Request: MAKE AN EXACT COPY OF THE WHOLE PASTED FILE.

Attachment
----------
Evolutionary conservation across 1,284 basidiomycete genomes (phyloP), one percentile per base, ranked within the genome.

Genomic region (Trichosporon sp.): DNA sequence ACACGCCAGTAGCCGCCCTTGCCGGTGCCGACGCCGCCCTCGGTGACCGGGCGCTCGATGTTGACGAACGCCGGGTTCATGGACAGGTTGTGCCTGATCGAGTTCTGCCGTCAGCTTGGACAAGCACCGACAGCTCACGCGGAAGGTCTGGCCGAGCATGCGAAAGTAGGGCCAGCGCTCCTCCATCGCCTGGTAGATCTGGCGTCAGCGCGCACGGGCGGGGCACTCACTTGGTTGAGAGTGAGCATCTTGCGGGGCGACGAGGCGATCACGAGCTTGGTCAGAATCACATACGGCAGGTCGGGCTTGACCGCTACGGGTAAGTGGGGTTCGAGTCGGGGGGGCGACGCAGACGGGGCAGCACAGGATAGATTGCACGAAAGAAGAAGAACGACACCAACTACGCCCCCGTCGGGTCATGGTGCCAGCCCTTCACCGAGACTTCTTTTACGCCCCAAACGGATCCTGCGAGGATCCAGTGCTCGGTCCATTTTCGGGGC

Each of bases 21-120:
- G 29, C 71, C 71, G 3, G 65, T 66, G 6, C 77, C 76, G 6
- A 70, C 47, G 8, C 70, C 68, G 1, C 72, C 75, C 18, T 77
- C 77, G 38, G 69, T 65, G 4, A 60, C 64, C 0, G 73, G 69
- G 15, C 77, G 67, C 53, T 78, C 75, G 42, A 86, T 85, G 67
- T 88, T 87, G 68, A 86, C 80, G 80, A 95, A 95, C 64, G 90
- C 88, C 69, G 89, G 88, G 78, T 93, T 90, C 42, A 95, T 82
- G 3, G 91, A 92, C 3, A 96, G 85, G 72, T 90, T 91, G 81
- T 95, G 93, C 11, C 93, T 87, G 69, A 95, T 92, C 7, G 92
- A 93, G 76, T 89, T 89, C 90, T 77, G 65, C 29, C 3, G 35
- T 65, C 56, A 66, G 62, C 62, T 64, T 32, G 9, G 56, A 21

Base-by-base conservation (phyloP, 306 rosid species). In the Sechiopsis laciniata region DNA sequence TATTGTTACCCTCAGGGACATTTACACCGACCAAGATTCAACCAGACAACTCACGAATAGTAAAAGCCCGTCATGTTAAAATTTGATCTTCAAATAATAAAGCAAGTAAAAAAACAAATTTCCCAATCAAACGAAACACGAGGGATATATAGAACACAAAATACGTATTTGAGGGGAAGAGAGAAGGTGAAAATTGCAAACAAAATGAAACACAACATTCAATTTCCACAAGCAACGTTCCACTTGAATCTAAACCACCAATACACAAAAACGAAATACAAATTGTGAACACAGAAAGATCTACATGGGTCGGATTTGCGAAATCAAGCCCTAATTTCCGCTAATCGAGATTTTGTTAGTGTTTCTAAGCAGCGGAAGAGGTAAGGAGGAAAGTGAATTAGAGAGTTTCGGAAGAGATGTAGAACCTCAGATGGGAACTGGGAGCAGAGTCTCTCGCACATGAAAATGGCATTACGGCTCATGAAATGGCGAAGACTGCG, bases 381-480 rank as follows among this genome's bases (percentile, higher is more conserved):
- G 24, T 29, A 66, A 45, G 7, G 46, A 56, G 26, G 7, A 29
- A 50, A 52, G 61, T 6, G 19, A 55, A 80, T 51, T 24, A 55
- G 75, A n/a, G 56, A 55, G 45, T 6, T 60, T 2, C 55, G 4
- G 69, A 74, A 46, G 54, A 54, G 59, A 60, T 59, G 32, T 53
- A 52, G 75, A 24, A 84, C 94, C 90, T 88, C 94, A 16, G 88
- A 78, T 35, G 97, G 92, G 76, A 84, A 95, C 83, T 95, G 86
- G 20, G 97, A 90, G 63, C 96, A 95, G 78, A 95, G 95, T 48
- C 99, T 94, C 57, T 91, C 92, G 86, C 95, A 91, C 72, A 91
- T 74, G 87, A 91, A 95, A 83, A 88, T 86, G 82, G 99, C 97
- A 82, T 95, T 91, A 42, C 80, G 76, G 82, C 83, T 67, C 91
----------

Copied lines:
Evolutionary conservation across 1,284 basidiomycete genomes (phyloP), one percentile per base, ranked within the genome.

Genomic region (Trichosporon sp.): DNA sequence ACACGCCAGTAGCCGCCCTTGCCGGTGCCGACGCCGCCCTCGGTGACCGGGCGCTCGATGTTGACGAACGCCGGGTTCATGGACAGGTTGTGCCTGATCGAGTTCTGCCGTCAGCTTGGACAAGCACCGACAGCTCACGCGGAAGGTCTGGCCGAGCATGCGAAAGTAGGGCCAGCGCTCCTCCATCGCCTGGTAGATCTGGCGTCAGCGCGCACGGGCGGGGCACTCACTTGGTTGAGAGTGAGCATCTTGCGGGGCGACGAGGCGATCACGAGCTTGGTCAGAATCACATACGGCAGGTCGGGCTTGACCGCTACGGGTAAGTGGGGTTCGAGTCGGGGGGGCGACGCAGACGGGGCAGCACAGGATAGATTGCACGAAAGAAGAAGAACGACACCAACTACGCCCCCGTCGGGTCATGGTGCCAGCCCTTCACCGAGACTTCTTTTACGCCCCAAACGGATCCTGCGAGGATCCAGTGCTCGGTCCATTTTCGGGGC

Each of bases 21-120:
- G 29, C 71, C 71, G 3, G 65, T 66, G 6, C 77, C 76, G 6
- A 70, C 47, G 8, C 70, C 68, G 1, C 72, C 75, C 18, T 77
- C 77, G 38, G 69, T 65, G 4, A 60, C 64, C 0, G 73, G 69
- G 15, C 77, G 67, C 53, T 78, C 75, G 42, A 86, T 85, G 67
- T 88, T 87, G 68, A 86, C 80, G 80, A 95, A 95, C 64, G 90
- C 88, C 69, G 89, G 88, G 78, T 93, T 90, C 42, A 95, T 82
- G 3, G 91, A 92, C 3, A 96, G 85, G 72, T 90, T 91, G 81
- T 95, G 93, C 11, C 93, T 87, G 69, A 95, T 92, C 7, G 92
- A 93, G 76, T 89, T 89, C 90, T 77, G 65, C 29, C 3, G 35
- T 65, C 56, A 66, G 62, C 62, T 64, T 32, G 9, G 56, A 21

Base-by-base conservation (phyloP, 306 rosid species). In the Sechiopsis laciniata region DNA sequence TATTGTTACCCTCAGGGACATTTACACCGACCAAGATTCAACCAGACAACTCACGAATAGTAAAAGCCCGTCATGTTAAAATTTGATCTTCAAATAATAAAGCAAGTAAAAAAACAAATTTCCCAATCAAACGAAACACGAGGGATATATAGAACACAAAATACGTATTTGAGGGGAAGAGAGAAGGTGAAAATTGCAAACAAAATGAAACACAACATTCAATTTCCACAAGCAACGTTCCACTTGAATCTAAACCACCAATACACAAAAACGAAATACAAATTGTGAACACAGAAAGATCTACATGGGTCGGATTTGCGAAATCAAGCCCTAATTTCCGCTAATCGAGATTTTGTTAGTGTTTCTAAGCAGCGGAAGAGGTAAGGAGGAAAGTGAATTAGAGAGTTTCGGAAGAGATGTAGAACCTCAGATGGGAACTGGGAGCAGAGTCTCTCGCACATGAAAATGGCATTACGGCTCATGAAATGGCGAAGACTGCG, bases 381-480 rank as follows among this genome's bases (percentile, higher is more conserved):
- G 24, T 29, A 66, A 45, G 7, G 46, A 56, G 26, G 7, A 29
- A 50, A 52, G 61, T 6, G 19, A 55, A 80, T 51, T 24, A 55
- G 75, A n/a, G 56, A 55, G 45, T 6, T 60, T 2, C 55, G 4
- G 69, A 74, A 46, G 54, A 54, G 59, A 60, T 59, G 32, T 53
- A 52, G 75, A 24, A 84, C 94, C 90, T 88, C 94, A 16, G 88
- A 78, T 35, G 97, G 92, G 76, A 84, A 95, C 83, T 95, G 86
- G 20, G 97, A 90, G 63, C 96, A 95, G 78, A 95, G 95, T 48
- C 99, T 94, C 57, T 91, C 92, G 86, C 95, A 91, C 72, A 91
- T 74, G 87, A 91, A 95, A 83, A 88, T 86, G 82, G 99, C 97
- A 82, T 95, T 91, A 42, C 80, G 76, G 82, C 83, T 67, C 91